Cruising from New Orleans to Key West

If there’s a reason that Gulf Coast cruising is not much talked about, I can’t tell you what it is. Three friends and I spent a month this past summer exploring the towns and marine parks of the Gulf shores under sail and found more than a few reasons to talk about it.
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 The restored Cape Dory 28 cruised from New Orleans to Key West

The restored Cape Dory 28 cruised from New Orleans to Key West

If there’s a reason that Gulf Coast cruising is not much talked about, I can’t tell you what it is. Three friends and I spent a month this past summer exploring the towns and marine parks of the Gulf shores under sail and found more than a few reasons to talk about it.

This trip was my first long sail in many years, and the first I’ve made on my own boat. After two years of hard work and restoration, my Cape Dory 28 was finally ready to sail, and I had no trouble rounding up a crew. We set off from New Orleans in early May, heading to the Florida Keys in a series of offshore jumps.

We planned to hurry through, having judged the northern Gulf coast before we saw it. Judging from the charts, the area appeared monotonous: it lacked the dramatic landscapes of the Atlantic East Coast and the sandy isles of the Caribbean. Then there was the oil. America no longer talks much about history’s worst oil spill, but it is still on the minds of the locals. I was worried about what we might see, and afraid that the coasts would be so peppered with rigs—charted and uncharted, active and abandoned—as to turn navigation into a sort of high-stakes guessing game.

What we found was very different. Even at night the rigs didn’t prove much of a navigational hazard, though there was one apocalyptic morning when we sailed past a rig that crouched over the sea like a giant spider, literally spouting fire into a red dawn. And these waters are teeming with life. We caught tuna and king mackerel and watched pods of dolphins play in our bow wave; sharks swam languid circles around us when we were adrift in a calm, and there were occasional glimpses of timid sea turtles.

The landfalls were another pleasant surprise. Western Florida is particularly beautiful, and completely unlike the rest of the state. Along with the extensive National Parks System, for which the state is famous, a scattering of picturesque small towns present a welcome contrast to the high-rise cityscapes of south Florida.

Our favorite town was Tarpon Springs, a lovely piece of Americana with a living waterfront and a very unusual history. Long before there was Scotch-Brite, natural sponges were harvested from the seafloor, and Tarpon Springs was the largest sponge port in the United States. This industry was almost exclusively the domain of Greek immigrants, who were recruited for their diving skills. Hundreds came to fish for sponges, and in the process they transformed the town.

 The author, navigating

The author, navigating

These days a little commercial sponge fishing remains, but tourism reigns as the main industry. The sponge-fever can get a bit heavy-handed, with sponge boat tours, sponge museums and sponge warehouses, but the history is interesting, and the lovingly restored fishing boats are quite impressive. Scattered throughout town are dozens of excellent Greek restaurants and bakeries, as well as a majestically gilded Greek Orthodox church.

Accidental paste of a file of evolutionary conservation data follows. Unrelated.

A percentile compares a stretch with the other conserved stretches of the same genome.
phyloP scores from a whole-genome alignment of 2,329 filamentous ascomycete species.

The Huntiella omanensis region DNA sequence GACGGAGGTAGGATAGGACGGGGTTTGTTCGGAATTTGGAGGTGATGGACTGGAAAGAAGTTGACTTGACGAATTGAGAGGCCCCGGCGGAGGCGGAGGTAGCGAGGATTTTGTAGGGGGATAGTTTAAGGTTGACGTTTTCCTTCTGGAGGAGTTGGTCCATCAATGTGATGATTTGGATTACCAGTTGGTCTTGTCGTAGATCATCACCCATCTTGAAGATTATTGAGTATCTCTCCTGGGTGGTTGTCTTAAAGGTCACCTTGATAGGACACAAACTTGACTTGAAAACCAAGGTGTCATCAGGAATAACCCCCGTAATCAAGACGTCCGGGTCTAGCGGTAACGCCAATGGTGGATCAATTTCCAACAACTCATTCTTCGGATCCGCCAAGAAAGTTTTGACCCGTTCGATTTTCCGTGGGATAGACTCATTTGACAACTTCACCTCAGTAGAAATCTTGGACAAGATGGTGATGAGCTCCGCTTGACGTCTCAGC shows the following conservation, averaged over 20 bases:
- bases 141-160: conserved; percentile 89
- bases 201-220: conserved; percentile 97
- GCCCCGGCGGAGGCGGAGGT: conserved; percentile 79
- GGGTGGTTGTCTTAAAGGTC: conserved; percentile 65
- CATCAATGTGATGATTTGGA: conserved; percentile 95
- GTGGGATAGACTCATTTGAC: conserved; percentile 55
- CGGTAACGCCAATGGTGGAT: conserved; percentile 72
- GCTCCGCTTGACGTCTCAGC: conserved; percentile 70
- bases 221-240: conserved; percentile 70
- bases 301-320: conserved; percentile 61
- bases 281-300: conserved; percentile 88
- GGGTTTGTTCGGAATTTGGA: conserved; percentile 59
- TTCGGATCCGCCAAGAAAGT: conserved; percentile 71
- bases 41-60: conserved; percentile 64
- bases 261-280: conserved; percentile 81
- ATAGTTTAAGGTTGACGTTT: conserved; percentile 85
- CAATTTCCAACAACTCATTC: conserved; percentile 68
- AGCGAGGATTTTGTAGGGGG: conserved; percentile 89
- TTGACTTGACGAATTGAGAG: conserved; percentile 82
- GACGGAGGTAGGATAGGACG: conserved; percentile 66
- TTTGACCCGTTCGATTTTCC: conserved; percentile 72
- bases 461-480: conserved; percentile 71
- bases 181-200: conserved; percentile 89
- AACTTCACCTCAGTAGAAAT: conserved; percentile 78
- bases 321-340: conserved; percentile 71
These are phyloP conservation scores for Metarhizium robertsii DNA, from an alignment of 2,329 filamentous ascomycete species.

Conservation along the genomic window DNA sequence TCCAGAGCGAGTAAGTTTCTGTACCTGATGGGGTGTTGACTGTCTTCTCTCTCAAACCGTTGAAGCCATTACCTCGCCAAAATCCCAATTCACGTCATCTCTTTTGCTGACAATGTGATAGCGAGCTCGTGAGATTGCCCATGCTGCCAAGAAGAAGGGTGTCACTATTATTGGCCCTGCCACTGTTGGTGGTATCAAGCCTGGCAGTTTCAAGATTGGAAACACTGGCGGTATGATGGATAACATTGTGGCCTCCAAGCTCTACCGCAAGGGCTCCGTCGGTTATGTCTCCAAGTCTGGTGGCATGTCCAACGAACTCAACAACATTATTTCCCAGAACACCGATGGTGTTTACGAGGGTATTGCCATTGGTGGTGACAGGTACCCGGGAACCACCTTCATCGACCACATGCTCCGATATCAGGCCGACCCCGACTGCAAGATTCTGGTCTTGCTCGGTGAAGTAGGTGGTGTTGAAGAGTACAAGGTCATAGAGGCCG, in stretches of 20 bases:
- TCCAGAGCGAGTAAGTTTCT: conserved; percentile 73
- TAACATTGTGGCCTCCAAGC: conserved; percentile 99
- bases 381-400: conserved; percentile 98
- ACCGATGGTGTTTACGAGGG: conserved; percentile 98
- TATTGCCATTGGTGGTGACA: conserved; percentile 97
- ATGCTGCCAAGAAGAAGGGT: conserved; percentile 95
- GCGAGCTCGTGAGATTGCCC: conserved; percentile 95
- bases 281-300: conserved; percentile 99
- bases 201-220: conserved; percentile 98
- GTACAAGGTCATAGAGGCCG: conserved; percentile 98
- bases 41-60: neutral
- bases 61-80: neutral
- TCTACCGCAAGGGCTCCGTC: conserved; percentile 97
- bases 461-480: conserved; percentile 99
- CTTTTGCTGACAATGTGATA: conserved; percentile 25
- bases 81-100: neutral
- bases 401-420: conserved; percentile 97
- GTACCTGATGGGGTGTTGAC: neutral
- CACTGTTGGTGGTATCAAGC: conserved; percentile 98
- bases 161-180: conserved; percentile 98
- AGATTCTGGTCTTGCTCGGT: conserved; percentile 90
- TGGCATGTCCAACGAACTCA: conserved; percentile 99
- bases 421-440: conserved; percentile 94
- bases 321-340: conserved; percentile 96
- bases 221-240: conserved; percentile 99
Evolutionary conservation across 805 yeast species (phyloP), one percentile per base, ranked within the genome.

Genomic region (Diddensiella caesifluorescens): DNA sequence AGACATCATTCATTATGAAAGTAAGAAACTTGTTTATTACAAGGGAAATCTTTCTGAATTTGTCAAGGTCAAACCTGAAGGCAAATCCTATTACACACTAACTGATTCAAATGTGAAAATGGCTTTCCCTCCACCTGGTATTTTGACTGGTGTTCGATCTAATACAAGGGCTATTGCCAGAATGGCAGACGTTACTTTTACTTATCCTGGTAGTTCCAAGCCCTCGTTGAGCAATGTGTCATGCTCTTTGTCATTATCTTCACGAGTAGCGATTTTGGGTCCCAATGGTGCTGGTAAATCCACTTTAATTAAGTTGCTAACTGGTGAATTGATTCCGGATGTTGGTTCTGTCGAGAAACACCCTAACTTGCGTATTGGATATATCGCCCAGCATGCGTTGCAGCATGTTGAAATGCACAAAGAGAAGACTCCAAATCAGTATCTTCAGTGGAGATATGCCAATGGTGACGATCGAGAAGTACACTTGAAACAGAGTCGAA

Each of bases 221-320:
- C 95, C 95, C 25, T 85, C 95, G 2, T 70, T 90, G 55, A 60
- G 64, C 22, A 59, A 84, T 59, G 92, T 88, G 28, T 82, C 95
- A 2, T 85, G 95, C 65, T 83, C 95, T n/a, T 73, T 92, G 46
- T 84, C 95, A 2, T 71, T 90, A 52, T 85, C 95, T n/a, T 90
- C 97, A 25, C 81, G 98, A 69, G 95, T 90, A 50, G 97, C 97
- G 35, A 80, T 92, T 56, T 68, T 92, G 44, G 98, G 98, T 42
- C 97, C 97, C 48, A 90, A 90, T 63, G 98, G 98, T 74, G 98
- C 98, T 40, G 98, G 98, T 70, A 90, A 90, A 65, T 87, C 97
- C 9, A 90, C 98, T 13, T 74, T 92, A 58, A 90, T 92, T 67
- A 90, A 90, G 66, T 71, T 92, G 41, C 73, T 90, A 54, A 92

Farther down the coast is Florida’s hidden cruising gem: the Everglades National Park. The park itself isn’t exactly low profile, but many people don’t realize you can sail there. The vast majority of the park is too shallow for keelboats, but there are memorable exceptions.

Just north of Cape Sable, for example, is a well-marked channel into Little Shark River with minimum low-water depths of six feet. This mangrove-lined channel winds upriver for five miles before opening out into Oyster Bay. The bay has no markers and quite a few shoals, but its tangle of mangrove islets makes for great dinghy exploration. These swamps are the ocean’s great fish hatchery, and they are teeming with life. The easy fishing attracts thousands of birds, and the seagrass is home to Florida’s most beloved mammal, the manatee. Although the manatees themselves proved elusive, we saw hawks, herons and dozens of snowy egrets fishing among the mangroves. There was more wildlife and fewer people here than anywhere else I’ve sailed in the United States.

Better still, although Everglades National Park may be the largest protected area on the Gulf coast, it is only one of many. Florida alone has nearly 10 million acres managed for conservation, many of which are in marine parks.

Particularly beautiful, we discovered, are the handful of barrier islands that run along the Gulf coast, which have great anchorages and endless opportunities for exploration. The protection they offer from the open Gulf of Mexico also makes for excellent sailing along the ICW. Whenever the hustle and bustle of the area’s town and the powerboat traffic along the ICW got to be too much, we would pick out a nearby protected area on the chart and escape into some of America’s most impressive natural landscape.

In the fact, despite our original plan to make a straight-line track to our ultimate destination, we found so many arresting vistas in the swamps and islets of the Northern Gulf that we barely made the Keys in time for my crew to get home to their other commitments. Somehow, I don’t think they were disappointed.

calder

Paul Calder just sailed from New Orleans to Maine.

He kicked off his winter with a delivery from

Annapolis to the Caribbean


Photos courtesy of Paul Calder; map by Isa Pagani

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